Tuesday, 5 March 2013

Gunnie Moberg

From Stone
Many years ago, when the Kirkwall Library was still in Laing Street, I sat in the Orkney Room carefully turning the deckle-edged pages of a book.  

It was called Stone and was a collaboration between photographer Gunnie Moberg and writer George Mackay Brown and it contains photographs and poems about stone. 

I must have sat there over an hour looking at that one slender book. The poems were beautiful - a retelling of many of GMB's themes and tropes - and I have read them many times over the years. 

The photographs were astounding! I had never seen any like it. From inauspicious cracks and crevices in rock, from marks made by water, from pebbles trapped in narrow fissures, Gunnie Moberg had created stunning images, flowing, curvaceous, sensuous, some almost erotic. 

The book was a limited edition and is one that I have coveted for many years. But I am lucky! There is a copy still in the Orkney Room at Orkney Library & Archives and I have my hands on it again today.

Page 20 of the book, Stone

For today came the official announcement that all of Gunnie Moberg's work as a photographer - and much more - will be held in the Archives here and will be properly catalogued and stored and shown eventually to the wider public.

The work to gain funding from the Heritage Lottery Fund was started over two years ago by Gary Amos, Library & Archive Manager, and David Mackie, Senior Archivist, and at last money was granted to engage someone for two years to perform the painstaking work of going through all the boxes to see what's there.

Year one will see the cataloguing done. There will be no access to the collection during that time. But there will be an online presence - a website or a blog - set up once the project worker is in post. And the second year will see the new worker look at ways to exhibit the work.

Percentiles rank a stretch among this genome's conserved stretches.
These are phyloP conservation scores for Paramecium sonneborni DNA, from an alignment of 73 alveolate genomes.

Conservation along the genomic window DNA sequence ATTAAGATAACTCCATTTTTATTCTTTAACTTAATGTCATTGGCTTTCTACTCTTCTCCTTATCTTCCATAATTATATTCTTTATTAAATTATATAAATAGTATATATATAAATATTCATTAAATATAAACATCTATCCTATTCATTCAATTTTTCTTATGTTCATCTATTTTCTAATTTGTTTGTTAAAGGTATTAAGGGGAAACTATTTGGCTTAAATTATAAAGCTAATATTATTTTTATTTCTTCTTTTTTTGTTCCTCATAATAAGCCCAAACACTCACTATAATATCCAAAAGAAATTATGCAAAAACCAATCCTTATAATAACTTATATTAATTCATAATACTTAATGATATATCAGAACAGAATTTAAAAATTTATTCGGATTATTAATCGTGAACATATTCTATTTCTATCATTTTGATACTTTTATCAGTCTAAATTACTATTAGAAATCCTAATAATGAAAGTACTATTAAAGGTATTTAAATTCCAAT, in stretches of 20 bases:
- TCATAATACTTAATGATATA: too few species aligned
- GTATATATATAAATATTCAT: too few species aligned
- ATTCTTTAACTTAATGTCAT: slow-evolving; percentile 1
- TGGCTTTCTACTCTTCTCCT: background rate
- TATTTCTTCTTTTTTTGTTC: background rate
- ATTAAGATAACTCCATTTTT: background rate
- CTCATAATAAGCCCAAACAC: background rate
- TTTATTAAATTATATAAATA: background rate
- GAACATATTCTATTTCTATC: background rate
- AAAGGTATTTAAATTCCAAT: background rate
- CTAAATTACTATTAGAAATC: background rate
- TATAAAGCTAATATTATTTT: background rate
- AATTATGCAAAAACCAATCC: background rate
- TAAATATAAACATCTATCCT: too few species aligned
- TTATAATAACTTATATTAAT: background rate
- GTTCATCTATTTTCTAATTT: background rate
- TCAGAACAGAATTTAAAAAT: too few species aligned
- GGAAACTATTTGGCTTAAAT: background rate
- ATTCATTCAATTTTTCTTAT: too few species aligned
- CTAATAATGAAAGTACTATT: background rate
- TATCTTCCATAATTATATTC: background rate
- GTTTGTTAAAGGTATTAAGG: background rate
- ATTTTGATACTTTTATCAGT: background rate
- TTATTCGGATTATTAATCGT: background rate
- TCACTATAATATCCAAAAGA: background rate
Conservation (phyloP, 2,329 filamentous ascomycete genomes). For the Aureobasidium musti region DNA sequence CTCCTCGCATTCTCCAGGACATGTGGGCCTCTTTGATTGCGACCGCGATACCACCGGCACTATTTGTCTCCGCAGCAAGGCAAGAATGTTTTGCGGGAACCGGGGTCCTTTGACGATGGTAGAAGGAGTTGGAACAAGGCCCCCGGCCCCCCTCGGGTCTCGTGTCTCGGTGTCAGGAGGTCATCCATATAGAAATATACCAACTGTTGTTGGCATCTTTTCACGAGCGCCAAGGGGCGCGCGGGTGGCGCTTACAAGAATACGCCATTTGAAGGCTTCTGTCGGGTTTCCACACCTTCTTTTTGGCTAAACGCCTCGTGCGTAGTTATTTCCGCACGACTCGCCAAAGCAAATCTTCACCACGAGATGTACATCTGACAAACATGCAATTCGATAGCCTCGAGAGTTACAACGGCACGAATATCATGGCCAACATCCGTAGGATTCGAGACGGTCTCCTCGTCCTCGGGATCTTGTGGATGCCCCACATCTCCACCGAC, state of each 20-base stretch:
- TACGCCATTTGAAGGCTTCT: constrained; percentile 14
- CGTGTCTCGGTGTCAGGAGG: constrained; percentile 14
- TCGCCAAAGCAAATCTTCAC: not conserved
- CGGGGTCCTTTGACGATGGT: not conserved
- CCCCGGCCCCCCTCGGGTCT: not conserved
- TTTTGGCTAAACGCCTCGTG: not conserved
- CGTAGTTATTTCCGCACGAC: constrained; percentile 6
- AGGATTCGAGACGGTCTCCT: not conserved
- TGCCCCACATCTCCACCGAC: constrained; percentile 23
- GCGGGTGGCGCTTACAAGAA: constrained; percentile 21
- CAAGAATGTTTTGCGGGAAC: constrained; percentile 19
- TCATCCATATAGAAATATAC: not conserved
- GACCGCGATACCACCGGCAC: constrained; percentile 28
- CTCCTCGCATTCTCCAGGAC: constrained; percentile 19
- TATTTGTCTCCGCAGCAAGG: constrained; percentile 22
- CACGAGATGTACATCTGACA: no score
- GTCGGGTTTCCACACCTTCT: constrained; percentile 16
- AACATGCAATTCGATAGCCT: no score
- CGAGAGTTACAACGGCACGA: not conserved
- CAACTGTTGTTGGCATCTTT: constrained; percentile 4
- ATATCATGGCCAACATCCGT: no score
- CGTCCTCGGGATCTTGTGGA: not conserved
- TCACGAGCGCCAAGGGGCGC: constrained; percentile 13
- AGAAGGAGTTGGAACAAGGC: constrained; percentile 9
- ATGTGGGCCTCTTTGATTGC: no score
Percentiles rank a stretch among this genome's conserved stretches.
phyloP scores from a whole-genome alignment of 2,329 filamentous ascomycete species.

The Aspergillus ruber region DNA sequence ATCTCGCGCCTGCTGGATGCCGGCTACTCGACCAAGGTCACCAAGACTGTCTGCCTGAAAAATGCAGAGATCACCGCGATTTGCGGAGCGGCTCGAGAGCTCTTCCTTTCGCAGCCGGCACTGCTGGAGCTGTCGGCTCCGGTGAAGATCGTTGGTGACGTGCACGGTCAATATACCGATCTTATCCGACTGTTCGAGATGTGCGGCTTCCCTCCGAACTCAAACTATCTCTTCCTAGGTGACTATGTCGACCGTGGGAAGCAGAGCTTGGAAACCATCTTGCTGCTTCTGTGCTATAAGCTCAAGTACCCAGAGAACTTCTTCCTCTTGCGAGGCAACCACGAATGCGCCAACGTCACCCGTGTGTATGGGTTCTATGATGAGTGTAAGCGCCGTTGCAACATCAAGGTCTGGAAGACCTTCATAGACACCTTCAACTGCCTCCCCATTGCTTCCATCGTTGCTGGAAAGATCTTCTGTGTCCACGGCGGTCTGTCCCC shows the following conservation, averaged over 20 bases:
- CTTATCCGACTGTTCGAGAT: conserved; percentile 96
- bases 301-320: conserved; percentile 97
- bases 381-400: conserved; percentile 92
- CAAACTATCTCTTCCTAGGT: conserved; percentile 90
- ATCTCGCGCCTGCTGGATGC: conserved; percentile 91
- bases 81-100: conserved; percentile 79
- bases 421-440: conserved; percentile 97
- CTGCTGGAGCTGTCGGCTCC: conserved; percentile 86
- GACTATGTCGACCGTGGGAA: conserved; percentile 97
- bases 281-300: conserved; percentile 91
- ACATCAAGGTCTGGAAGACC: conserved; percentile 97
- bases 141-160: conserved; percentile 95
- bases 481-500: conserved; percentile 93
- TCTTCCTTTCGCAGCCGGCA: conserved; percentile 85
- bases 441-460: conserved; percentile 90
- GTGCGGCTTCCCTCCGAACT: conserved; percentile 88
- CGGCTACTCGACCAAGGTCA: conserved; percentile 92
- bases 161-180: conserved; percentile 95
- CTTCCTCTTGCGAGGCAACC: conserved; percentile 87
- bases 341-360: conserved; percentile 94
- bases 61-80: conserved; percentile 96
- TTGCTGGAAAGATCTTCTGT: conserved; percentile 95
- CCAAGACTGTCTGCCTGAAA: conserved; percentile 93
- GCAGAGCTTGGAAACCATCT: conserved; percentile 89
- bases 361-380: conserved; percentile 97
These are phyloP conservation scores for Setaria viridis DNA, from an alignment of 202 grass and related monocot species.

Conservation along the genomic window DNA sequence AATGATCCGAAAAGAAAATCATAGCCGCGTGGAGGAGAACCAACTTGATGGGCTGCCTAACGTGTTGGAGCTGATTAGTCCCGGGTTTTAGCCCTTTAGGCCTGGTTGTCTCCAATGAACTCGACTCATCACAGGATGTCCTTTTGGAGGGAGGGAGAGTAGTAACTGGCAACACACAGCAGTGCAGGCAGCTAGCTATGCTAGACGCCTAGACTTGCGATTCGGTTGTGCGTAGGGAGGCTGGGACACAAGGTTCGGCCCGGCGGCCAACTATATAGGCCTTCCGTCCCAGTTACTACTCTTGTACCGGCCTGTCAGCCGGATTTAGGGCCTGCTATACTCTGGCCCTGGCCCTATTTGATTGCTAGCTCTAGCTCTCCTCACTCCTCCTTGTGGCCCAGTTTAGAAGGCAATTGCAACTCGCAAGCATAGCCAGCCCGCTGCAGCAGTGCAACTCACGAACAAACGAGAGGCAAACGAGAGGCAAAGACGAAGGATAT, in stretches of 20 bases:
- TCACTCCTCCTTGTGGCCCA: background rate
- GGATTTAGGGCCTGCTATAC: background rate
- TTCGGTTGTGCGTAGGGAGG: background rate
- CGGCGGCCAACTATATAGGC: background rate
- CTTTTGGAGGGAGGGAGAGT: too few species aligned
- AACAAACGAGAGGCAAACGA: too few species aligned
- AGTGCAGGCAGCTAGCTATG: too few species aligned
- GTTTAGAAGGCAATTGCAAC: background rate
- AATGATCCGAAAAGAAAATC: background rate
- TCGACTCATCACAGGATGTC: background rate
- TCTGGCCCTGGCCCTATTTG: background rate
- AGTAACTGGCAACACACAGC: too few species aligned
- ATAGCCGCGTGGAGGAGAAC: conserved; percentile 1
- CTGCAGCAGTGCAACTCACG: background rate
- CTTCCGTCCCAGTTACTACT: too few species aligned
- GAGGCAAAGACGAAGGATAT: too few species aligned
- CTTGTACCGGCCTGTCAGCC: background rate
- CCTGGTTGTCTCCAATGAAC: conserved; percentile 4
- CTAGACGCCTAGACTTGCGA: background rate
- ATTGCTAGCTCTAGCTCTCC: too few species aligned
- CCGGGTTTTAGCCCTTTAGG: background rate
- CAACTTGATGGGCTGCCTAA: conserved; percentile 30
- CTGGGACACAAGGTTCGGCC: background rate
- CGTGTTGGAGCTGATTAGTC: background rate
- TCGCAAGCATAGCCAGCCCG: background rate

The Knap o Howar, Papa Westray, photographed from the air by Gunnie Moberg

What a treat that person will have once they have been recruited! There are 1255 items, a tantalising number of boxes with unknown contents: rolls of film, thousands of negatives, diaries and notebooks, birthday cards and letters all waiting for careful hands and eyes to create a definitive and detailed catalogue. Item 663 is a box labelled Manuscripts & Books of Old Orkney, a glimpse of how many treasures must be contained in 1255 items! 

I spoke to David Mackie this morning and his brief description of a tiny selection of the contents made me long to have a look myself.

The Archive contains everything to do with Gunnie's life as a photographer and as a public person.

There are cards from Peter Maxwell Davis and George Mackay Brown: one from PMD contains musical notes - a tune for Gunnie for her birthday! And from her long-time friend George Mackay Brown there is a handwritten acrostic poem using her name, something he did for many of his friends.

One letter from George in hospital apologises to her for being in a dark mood when she visited.

But Gunnie Moberg did much more than take photographs: she created a beautiful garden out of uncultivated ground around the house in Stromness where she lived with her husband Tam MacPhail, who runs Stromness Books & Prints along with Sheena Winter.